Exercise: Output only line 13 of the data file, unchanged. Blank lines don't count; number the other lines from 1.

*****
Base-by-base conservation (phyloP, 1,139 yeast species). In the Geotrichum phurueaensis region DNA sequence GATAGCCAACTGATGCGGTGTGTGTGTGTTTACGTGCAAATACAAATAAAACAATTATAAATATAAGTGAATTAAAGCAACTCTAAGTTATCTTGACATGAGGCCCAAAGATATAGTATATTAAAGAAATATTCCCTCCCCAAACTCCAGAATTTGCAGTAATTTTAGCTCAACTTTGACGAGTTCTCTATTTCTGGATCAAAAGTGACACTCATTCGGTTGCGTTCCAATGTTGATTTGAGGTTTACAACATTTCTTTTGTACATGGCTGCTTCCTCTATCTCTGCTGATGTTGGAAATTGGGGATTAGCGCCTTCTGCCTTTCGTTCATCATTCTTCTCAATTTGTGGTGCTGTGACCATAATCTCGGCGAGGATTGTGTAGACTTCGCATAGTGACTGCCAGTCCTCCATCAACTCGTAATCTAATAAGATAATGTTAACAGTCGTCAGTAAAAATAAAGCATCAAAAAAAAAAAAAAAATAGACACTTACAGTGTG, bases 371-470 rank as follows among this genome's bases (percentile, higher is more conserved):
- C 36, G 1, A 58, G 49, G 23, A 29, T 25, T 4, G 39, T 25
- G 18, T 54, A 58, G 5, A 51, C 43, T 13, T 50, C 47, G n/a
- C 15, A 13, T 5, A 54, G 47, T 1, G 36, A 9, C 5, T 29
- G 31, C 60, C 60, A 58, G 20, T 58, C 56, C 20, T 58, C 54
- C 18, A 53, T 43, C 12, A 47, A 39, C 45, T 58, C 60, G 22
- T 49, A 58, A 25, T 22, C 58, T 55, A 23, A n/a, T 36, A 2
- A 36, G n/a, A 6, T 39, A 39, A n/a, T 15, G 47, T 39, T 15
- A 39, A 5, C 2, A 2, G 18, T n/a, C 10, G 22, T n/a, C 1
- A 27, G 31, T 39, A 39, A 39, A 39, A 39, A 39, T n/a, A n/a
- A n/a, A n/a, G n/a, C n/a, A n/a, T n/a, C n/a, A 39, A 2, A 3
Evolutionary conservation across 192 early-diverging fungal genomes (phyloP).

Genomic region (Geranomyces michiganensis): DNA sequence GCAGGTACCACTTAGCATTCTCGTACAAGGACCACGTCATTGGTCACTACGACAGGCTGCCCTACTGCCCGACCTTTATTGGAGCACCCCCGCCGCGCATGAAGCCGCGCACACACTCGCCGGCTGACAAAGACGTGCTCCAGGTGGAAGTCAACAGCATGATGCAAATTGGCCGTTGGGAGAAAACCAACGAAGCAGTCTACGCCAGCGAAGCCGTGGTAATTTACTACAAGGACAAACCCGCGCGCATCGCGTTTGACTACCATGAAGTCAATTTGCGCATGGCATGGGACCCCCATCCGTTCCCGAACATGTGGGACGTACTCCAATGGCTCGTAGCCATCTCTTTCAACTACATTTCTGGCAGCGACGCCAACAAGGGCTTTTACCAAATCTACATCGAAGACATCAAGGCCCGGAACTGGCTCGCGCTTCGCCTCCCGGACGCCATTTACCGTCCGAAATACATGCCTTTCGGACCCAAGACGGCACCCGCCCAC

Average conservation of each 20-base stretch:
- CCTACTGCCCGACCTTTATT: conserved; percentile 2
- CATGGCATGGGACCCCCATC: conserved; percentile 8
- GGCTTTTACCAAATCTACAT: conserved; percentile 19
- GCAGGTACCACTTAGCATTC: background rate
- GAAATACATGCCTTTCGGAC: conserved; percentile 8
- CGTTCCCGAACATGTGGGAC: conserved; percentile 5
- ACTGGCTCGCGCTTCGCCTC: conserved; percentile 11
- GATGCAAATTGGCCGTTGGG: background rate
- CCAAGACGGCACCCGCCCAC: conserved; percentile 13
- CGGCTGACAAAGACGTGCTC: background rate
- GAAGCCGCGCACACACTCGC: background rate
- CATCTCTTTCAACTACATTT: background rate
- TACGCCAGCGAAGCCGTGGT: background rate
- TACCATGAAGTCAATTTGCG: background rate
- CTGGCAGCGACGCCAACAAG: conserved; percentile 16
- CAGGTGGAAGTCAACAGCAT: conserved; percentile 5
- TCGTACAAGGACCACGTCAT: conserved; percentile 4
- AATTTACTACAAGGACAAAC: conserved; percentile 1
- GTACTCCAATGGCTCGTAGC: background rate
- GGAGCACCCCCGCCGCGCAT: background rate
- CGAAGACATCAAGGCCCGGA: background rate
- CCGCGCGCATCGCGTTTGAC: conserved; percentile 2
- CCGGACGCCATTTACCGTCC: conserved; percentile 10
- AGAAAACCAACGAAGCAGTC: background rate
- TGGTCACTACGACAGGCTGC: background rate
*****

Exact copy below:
Genomic region (Geranomyces michiganensis): DNA sequence GCAGGTACCACTTAGCATTCTCGTACAAGGACCACGTCATTGGTCACTACGACAGGCTGCCCTACTGCCCGACCTTTATTGGAGCACCCCCGCCGCGCATGAAGCCGCGCACACACTCGCCGGCTGACAAAGACGTGCTCCAGGTGGAAGTCAACAGCATGATGCAAATTGGCCGTTGGGAGAAAACCAACGAAGCAGTCTACGCCAGCGAAGCCGTGGTAATTTACTACAAGGACAAACCCGCGCGCATCGCGTTTGACTACCATGAAGTCAATTTGCGCATGGCATGGGACCCCCATCCGTTCCCGAACATGTGGGACGTACTCCAATGGCTCGTAGCCATCTCTTTCAACTACATTTCTGGCAGCGACGCCAACAAGGGCTTTTACCAAATCTACATCGAAGACATCAAGGCCCGGAACTGGCTCGCGCTTCGCCTCCCGGACGCCATTTACCGTCCGAAATACATGCCTTTCGGACCCAAGACGGCACCCGCCCAC